With Kindle Unlimited, Amazon Makes Bid for Amazon Prime Customers

Moneybox
A blog about business and economics.
July 18 2014 5:42 PM

With Kindle Unlimited, Amazon Makes Bid for Amazon Prime Customers

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Jeff Bezos, the mastermind of Amazon and Kindle.

Photo by David McNew/Getty Images

Starting today, you can sign up for Amazon's Kindle Unlimited, a new service that grants access to 600,000 e-books and several thousand audiobooks for $9.99 a month. Contrary to what you might think, the subscription isn't stuffed with self-published titles at the expense of acclaimed books. All the King's Men, The Hunger Games, The Handmaid's Tale, Life of Pi, and the Harry Potter and Lord of the Rings series are just a handful of the more popular and well-known titles that are currently available.

Amazon does not publicize the number of e-books available through its online store, making it difficult to know exactly what fraction of the company's electronic shelves Kindle Unlimited will open up to subscribers. In 2010, Amazon said in a press release that its U.S. Kindle Store had more than 630,000 books for sale. The following year, the New York Times reported that Amazon's wares had grown to 950,000 Kindle books. So it seems reasonable to assume at least that the company's stock of e-books long ago surpassed 1 million.

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Perhaps most interesting about Amazon's Kindle Unlimited announcement is its timing. As everyone now knows, Jeff Bezos and his company are embroiled in a feud with publishing house Hachette over the terms of its contract for physical and electronic book sales. The unusually public dispute has included Amazon delaying shipments and removing preorders of Hachette titles. There has also been plenty of mudslinging from both sides, with Amazon most recently attempting to go around the publisher entirely by making a direct offer to authors and agents.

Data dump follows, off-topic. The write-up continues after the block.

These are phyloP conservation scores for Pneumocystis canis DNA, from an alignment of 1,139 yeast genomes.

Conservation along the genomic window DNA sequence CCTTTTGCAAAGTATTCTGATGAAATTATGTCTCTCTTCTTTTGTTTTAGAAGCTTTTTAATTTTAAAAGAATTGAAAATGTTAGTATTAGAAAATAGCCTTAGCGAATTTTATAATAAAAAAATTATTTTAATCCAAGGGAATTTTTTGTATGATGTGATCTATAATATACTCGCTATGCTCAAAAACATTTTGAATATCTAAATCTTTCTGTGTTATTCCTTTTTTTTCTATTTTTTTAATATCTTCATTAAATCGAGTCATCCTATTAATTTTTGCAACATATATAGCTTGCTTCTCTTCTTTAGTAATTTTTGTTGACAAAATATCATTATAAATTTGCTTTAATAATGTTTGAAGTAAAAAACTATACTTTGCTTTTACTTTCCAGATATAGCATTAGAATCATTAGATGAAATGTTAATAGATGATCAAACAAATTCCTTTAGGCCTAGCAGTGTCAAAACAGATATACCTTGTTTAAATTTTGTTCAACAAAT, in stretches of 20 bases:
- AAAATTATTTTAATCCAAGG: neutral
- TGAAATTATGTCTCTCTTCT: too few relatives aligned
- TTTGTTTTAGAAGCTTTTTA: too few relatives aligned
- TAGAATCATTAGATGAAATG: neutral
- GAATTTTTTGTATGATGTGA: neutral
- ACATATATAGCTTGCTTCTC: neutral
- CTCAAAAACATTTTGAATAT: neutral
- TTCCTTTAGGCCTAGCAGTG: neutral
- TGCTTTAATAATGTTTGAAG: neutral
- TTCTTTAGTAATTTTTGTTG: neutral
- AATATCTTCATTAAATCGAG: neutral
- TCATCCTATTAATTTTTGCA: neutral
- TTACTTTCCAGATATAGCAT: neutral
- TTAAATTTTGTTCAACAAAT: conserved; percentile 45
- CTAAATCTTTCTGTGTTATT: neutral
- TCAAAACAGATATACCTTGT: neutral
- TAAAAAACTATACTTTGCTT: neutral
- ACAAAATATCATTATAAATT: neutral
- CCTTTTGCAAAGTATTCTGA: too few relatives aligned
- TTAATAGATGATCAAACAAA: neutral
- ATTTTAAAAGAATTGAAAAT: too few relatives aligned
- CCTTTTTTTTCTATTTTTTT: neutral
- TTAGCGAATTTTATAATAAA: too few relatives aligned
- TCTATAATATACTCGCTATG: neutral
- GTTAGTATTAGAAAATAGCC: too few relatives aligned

Kindle Unlimited will add a new layer of complexity to negotiations between Amazon and publishers. So far, it seems that most of the big-name publishers haven't agreed to let their titles onto the subscription platform. Books published by HarperCollins and Simon & Schuster aren't offered and those from Penguin Random House are notably absent. Amazon has not said how authors and publishers will be paid for participating in Kindle Unlimited, but it's unlikely that the models currently used for e-book sales through its store will do the trick.

From a customer's perspective, is Kindle Unlimited a great deal? Pricewise, it's more or less on par with similar services such as Oyster ($9.95 a month for access to more than 500,000 titles) and Scribd ($8.99 a month for access to more than 400,000 titles). In fact as Gizmodo astutely points out, the biggest competition for Kindle Unlimited right now might be Amazon itself. Current members of Amazon Prime can check out one book a month from the Kindle Owner's Lending Library (selection: more than 500,000). Prime, of course, also includes free two-day shipping, streaming movies and TV shows, and streaming music. At $9.99 a month, or about $120 a year, Kindle Unlimited is $20 more expensive than Amazon Prime. And while it might have a slightly bigger selection of books, it comes with a lot fewer other perks.

Alison Griswold is a Slate staff writer covering business and economics.

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